Help sustain education for children living in refugee camps in Northern Thailand.
“Being a good child and student is a gift that I can give in gratitude to the people who supported my education.” - Paw Meh (9)
The coronavirus pandemic has shaken our world and disrupted life in almost every corner of the globe. This is a crisis unlike anything we have seen before.
Paw Meh is a nine-year-old girl, growing up in one of the two refugees camps located in the Mae Hong Son province on the Thailand-Myanmar border. In her young life, she has already experienced many, many challenges. The daughter of Burmese refugees, she was born in the camp and lives with relentless poverty and uncertainty every day.
Yet this has not dampened her beautiful spirit or her burning ambition to become a nurse when she grows up.
And, thanks to Jesuit Mission supporters, Paw Meh’s dream could become a reality.
Together we can help vulnerable young people living in refugee camps receive life-changing education and find a sense of normality during their encampment.
Paw Meh is one of the 10,000 ethnic Karenni people living in the Mae Hong Son camps. The Karenni people were forced to flee their home country when they opposed the military government of Myanmar. Sadly, they are amongst the most forgotten and excluded populations in the region, and the majority – including children and young people – have been affected by armed conflict, persecution and human rights abuses.
Life in the camps is tough. Located in a very isolated region, the terrain is steep and inhospitable, making it very difficult for families to build adequate shelters or farm. On top of this, the Thai government places heavy restrictions on the movements of refugees which limits the opportunity to find work and make a living.
But there is hope for young people like Paw Meh.
Our local partner Jesuit Refugee Service (JRS) Asia Pacific runs the ‘Sustaining Education for Burmese Refugees’ program which is educating, training and empowering 200 teachers in the camps so they can deliver quality, life-changing education to over 3,000 children.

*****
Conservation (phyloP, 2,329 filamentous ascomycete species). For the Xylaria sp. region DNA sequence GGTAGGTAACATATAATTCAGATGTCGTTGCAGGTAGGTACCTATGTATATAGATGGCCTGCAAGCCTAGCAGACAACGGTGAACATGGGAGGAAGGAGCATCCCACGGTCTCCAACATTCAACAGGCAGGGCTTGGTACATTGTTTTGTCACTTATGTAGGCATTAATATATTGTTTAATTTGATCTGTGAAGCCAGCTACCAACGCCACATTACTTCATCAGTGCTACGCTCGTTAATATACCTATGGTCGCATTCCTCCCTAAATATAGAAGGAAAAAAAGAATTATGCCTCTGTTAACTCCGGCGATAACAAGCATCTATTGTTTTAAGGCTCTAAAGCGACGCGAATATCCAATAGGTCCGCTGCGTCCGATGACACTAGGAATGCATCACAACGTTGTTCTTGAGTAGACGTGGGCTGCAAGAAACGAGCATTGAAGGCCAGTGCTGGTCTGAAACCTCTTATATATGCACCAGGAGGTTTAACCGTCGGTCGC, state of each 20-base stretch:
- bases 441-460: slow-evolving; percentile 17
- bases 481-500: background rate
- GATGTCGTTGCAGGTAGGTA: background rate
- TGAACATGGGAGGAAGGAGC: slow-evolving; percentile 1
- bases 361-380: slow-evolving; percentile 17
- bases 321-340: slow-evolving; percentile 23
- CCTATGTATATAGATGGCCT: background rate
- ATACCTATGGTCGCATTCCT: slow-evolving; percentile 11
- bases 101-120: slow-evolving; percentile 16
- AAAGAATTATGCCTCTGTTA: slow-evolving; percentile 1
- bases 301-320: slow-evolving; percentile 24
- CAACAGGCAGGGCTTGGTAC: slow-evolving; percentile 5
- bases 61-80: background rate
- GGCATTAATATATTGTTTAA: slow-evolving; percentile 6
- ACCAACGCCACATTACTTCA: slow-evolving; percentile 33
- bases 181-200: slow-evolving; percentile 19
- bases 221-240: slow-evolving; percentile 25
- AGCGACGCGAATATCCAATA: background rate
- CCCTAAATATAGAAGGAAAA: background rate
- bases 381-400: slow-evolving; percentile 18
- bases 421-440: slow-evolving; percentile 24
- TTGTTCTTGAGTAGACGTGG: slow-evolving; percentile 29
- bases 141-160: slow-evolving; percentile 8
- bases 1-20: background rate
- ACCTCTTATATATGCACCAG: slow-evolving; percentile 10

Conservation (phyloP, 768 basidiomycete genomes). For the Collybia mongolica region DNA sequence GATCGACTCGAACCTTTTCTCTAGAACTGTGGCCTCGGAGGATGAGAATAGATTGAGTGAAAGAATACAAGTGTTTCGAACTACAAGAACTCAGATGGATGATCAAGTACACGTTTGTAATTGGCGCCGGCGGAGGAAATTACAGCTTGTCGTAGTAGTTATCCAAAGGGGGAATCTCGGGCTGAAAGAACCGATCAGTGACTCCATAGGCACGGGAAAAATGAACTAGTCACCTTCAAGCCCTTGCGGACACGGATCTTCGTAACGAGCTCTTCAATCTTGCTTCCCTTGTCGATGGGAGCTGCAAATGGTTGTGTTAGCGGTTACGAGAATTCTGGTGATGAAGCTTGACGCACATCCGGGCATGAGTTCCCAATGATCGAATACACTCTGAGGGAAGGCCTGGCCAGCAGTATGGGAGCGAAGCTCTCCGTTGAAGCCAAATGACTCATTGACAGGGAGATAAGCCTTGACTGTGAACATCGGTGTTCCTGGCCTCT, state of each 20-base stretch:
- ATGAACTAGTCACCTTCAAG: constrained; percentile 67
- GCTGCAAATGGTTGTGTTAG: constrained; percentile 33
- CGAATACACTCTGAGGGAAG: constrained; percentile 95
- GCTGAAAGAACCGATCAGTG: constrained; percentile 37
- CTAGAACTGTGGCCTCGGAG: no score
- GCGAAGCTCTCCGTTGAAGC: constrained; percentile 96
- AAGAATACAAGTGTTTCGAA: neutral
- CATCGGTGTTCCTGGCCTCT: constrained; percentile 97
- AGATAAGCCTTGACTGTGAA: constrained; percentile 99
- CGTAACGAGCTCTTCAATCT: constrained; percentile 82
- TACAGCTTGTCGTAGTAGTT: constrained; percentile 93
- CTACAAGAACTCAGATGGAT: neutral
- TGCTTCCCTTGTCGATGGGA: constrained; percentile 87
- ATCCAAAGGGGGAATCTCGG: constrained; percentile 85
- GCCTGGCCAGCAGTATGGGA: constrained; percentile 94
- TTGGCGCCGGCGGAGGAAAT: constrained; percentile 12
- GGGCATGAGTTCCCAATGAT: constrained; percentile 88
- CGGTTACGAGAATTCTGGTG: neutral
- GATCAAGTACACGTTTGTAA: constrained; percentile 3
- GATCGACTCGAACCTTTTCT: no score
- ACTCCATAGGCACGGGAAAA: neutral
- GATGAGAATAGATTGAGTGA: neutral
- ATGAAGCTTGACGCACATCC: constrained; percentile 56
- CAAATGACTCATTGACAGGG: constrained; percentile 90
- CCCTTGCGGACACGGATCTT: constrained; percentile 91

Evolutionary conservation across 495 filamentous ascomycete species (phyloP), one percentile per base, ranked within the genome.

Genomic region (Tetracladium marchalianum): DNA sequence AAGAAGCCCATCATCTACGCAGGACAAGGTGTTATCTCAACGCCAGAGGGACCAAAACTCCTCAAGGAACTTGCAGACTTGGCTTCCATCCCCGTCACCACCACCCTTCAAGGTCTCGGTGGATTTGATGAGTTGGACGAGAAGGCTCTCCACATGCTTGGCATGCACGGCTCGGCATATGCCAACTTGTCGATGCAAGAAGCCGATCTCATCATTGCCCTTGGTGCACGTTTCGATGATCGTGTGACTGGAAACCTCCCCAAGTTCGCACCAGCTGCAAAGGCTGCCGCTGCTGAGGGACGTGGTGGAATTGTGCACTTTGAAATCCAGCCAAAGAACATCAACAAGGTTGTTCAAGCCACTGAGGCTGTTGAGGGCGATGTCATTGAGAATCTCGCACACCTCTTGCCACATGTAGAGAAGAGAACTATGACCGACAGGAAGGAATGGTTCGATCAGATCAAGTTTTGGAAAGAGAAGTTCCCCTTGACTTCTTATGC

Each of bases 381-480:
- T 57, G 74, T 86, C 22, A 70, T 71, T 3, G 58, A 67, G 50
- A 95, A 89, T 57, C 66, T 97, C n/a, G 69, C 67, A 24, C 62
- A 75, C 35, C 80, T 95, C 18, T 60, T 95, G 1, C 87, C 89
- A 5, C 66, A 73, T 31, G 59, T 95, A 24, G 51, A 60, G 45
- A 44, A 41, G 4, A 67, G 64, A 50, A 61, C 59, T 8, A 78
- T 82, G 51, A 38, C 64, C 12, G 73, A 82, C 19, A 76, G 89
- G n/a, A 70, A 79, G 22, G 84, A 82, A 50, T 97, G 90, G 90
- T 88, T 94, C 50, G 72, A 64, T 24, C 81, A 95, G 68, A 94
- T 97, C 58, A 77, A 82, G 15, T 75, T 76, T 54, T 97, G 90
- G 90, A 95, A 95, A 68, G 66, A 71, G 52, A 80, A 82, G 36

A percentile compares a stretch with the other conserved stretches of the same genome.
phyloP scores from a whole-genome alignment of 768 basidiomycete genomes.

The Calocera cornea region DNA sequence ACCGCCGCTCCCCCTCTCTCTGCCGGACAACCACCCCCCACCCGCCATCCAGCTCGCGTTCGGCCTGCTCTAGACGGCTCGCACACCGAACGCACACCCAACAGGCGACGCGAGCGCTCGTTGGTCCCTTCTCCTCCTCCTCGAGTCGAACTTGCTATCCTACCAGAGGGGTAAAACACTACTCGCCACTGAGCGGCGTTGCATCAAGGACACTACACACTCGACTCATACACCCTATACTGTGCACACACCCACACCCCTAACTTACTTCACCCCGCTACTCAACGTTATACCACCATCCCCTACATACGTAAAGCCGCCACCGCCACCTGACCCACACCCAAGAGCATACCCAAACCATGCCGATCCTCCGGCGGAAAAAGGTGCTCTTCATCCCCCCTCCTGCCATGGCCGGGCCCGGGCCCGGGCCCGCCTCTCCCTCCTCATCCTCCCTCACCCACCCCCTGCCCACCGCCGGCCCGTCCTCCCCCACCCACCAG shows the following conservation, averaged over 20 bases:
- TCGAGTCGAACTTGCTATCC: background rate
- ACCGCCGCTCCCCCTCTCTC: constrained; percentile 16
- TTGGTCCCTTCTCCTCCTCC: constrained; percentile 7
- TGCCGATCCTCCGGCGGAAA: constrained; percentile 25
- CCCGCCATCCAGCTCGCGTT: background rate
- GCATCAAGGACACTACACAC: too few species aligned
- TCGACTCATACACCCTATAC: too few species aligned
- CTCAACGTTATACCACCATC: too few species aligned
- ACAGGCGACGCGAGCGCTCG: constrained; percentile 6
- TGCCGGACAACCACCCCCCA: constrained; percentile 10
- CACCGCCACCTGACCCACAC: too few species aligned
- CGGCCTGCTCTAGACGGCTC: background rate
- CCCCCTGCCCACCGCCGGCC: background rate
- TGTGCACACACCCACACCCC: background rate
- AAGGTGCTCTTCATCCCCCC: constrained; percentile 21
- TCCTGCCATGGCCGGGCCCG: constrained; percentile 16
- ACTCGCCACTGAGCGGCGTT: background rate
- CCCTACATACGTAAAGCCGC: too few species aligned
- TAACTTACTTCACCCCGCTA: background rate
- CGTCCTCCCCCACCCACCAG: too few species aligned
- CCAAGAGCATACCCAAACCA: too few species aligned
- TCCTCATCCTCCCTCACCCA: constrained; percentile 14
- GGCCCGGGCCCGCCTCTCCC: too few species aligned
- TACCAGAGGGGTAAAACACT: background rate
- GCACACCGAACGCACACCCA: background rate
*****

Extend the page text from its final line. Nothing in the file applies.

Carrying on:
The program focuses on ensuring that refugee children and young people in the Mae Hong Son camps have ongoing access to quality education. To do this, the program builds the capacity of the Karenni Education Department (KnED), a local organisation that runs schools and educational programs in the region.
This inspiring program:
- Trains teachers
- Helps develop and improve school curriculum
- Supports school operations
- Trains new teacher-trainers
- Distributes teaching and learning materials
- Provides extra-curricular activities for students
Education is vital in the Mae Hong Son camps setting. Many refugee children have experienced deep trauma, so the routine and structure of a school environment helps give them a sense of normality. This is also crucial to reducing their risk of exploitation, including trafficking.
For Paw Meh, school is an island of stability in the midst of an uncertain life. Paw Meh’s parents were young when they fled Myanmar and these days are doing everything in their power to support Paw Meh’s education.
– Paw Meh's mother
Paw Meh’s parents are so proud of their daughter. And, Paw Meh is thriving. She works hard, studies independently and is in the top three in her class. She even loves homework as it’s a chance for her to study more and learn more outside of school.
Paw Meh’s dream of becoming a nurse is never far from her mind. “I like to take care of the sick,” she says. “Especially old people, they are the ones who need the most help.”
With your support and God’s grace, Paw Meh will one day realise her dream.
Please help children like Paw Meh, growing up in the Mae Hong Son refugee camps receive quality education as they endure lengthy encampments.
Please, make your life-changing donation today.DONATE